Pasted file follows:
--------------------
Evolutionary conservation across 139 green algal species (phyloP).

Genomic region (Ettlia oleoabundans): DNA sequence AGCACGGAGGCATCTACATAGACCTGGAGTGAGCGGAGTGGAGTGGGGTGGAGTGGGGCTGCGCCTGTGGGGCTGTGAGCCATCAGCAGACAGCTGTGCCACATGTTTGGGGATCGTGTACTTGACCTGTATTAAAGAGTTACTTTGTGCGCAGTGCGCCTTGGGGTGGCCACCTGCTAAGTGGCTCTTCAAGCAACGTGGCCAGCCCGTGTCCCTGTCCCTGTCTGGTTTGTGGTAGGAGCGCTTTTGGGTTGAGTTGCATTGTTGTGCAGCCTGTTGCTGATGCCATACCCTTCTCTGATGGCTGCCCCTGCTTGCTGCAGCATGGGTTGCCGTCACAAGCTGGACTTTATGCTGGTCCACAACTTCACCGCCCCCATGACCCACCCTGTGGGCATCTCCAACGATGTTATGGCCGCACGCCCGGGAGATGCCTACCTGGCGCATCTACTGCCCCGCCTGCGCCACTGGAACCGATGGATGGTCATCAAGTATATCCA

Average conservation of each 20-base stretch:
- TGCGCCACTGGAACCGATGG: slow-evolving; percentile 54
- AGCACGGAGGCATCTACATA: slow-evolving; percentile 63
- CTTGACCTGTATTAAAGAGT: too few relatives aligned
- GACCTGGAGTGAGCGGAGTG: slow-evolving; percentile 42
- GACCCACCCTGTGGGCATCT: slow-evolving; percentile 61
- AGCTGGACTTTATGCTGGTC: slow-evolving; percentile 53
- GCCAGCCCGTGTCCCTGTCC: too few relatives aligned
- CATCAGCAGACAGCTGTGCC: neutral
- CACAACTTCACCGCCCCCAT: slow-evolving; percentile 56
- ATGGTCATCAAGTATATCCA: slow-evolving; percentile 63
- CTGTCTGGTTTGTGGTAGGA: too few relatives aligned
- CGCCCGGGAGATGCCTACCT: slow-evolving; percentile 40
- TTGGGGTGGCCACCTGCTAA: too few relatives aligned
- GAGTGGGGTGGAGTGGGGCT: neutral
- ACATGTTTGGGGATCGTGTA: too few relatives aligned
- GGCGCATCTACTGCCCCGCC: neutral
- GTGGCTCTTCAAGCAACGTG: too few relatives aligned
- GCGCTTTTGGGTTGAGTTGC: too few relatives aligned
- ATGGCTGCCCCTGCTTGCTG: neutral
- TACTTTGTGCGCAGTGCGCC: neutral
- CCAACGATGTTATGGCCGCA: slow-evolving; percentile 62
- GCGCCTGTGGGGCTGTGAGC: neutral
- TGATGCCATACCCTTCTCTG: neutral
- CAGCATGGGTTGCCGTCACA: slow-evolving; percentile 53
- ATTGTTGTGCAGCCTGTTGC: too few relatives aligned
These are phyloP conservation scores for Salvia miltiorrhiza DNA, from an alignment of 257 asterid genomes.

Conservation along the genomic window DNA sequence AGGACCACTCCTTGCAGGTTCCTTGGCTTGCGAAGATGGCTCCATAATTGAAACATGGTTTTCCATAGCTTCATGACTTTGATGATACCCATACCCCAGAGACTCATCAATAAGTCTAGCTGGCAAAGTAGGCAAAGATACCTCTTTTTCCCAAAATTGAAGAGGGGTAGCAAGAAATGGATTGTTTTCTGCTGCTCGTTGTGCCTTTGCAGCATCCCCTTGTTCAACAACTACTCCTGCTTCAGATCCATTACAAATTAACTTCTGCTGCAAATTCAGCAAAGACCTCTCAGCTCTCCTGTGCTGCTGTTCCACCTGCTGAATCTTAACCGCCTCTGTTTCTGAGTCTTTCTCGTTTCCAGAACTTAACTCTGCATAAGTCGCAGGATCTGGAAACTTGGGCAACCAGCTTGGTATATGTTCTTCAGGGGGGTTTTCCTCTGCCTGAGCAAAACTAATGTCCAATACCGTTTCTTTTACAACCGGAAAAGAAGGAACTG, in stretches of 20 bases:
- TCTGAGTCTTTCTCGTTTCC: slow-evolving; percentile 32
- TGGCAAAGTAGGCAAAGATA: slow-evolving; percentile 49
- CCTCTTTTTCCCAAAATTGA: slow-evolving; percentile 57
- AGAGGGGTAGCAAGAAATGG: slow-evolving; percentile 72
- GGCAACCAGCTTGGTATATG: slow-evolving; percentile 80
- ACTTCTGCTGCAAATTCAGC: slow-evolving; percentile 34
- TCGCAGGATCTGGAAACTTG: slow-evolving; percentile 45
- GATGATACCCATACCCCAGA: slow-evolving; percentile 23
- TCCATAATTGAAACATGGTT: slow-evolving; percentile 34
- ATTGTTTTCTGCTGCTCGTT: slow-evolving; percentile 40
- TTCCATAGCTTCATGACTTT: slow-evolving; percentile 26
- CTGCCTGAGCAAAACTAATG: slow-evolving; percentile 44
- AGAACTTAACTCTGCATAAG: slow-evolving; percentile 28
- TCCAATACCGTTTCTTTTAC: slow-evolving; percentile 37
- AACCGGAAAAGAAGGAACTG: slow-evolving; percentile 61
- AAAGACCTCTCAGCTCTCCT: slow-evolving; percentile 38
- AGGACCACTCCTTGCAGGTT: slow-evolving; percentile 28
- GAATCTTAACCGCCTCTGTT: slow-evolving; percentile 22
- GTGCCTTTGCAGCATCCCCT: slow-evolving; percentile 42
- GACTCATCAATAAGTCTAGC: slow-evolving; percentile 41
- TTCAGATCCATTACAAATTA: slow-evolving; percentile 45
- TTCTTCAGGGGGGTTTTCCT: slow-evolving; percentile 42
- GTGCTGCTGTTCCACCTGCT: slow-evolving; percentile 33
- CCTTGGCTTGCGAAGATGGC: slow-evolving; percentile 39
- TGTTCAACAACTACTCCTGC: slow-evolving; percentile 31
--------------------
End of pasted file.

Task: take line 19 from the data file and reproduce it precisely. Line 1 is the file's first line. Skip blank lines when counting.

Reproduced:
- GGCGCATCTACTGCCCCGCC: neutral